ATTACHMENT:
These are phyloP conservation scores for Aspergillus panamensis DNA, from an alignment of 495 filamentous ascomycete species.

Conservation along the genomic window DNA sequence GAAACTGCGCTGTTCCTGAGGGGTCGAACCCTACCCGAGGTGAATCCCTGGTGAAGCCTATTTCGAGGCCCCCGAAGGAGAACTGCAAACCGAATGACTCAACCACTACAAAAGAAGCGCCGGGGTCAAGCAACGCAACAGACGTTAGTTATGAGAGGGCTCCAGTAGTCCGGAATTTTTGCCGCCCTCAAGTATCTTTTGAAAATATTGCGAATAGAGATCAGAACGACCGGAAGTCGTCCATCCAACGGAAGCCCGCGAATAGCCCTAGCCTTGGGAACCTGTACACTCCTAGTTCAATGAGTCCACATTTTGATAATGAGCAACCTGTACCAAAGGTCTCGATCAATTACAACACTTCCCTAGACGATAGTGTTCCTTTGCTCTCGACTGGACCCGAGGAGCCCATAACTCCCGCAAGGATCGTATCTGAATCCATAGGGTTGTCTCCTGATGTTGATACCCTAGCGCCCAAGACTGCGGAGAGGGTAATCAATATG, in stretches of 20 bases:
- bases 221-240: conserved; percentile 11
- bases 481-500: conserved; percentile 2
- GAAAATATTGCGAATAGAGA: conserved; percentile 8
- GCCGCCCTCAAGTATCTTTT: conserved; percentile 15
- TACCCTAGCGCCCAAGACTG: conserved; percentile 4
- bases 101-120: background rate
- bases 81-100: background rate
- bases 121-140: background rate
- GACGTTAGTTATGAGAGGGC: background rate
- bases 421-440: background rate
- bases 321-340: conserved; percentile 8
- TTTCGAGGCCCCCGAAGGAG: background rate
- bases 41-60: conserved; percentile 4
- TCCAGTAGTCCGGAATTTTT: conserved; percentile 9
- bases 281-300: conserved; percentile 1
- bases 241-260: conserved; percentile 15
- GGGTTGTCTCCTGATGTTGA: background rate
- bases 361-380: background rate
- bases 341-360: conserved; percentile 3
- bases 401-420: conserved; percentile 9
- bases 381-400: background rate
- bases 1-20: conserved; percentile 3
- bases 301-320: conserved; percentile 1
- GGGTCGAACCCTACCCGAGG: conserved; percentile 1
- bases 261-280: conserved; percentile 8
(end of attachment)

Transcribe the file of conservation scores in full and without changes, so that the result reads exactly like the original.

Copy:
These are phyloP conservation scores for Aspergillus panamensis DNA, from an alignment of 495 filamentous ascomycete species.

Conservation along the genomic window DNA sequence GAAACTGCGCTGTTCCTGAGGGGTCGAACCCTACCCGAGGTGAATCCCTGGTGAAGCCTATTTCGAGGCCCCCGAAGGAGAACTGCAAACCGAATGACTCAACCACTACAAAAGAAGCGCCGGGGTCAAGCAACGCAACAGACGTTAGTTATGAGAGGGCTCCAGTAGTCCGGAATTTTTGCCGCCCTCAAGTATCTTTTGAAAATATTGCGAATAGAGATCAGAACGACCGGAAGTCGTCCATCCAACGGAAGCCCGCGAATAGCCCTAGCCTTGGGAACCTGTACACTCCTAGTTCAATGAGTCCACATTTTGATAATGAGCAACCTGTACCAAAGGTCTCGATCAATTACAACACTTCCCTAGACGATAGTGTTCCTTTGCTCTCGACTGGACCCGAGGAGCCCATAACTCCCGCAAGGATCGTATCTGAATCCATAGGGTTGTCTCCTGATGTTGATACCCTAGCGCCCAAGACTGCGGAGAGGGTAATCAATATG, in stretches of 20 bases:
- bases 221-240: conserved; percentile 11
- bases 481-500: conserved; percentile 2
- GAAAATATTGCGAATAGAGA: conserved; percentile 8
- GCCGCCCTCAAGTATCTTTT: conserved; percentile 15
- TACCCTAGCGCCCAAGACTG: conserved; percentile 4
- bases 101-120: background rate
- bases 81-100: background rate
- bases 121-140: background rate
- GACGTTAGTTATGAGAGGGC: background rate
- bases 421-440: background rate
- bases 321-340: conserved; percentile 8
- TTTCGAGGCCCCCGAAGGAG: background rate
- bases 41-60: conserved; percentile 4
- TCCAGTAGTCCGGAATTTTT: conserved; percentile 9
- bases 281-300: conserved; percentile 1
- bases 241-260: conserved; percentile 15
- GGGTTGTCTCCTGATGTTGA: background rate
- bases 361-380: background rate
- bases 341-360: conserved; percentile 3
- bases 401-420: conserved; percentile 9
- bases 381-400: background rate
- bases 1-20: conserved; percentile 3
- bases 301-320: conserved; percentile 1
- GGGTCGAACCCTACCCGAGG: conserved; percentile 1
- bases 261-280: conserved; percentile 8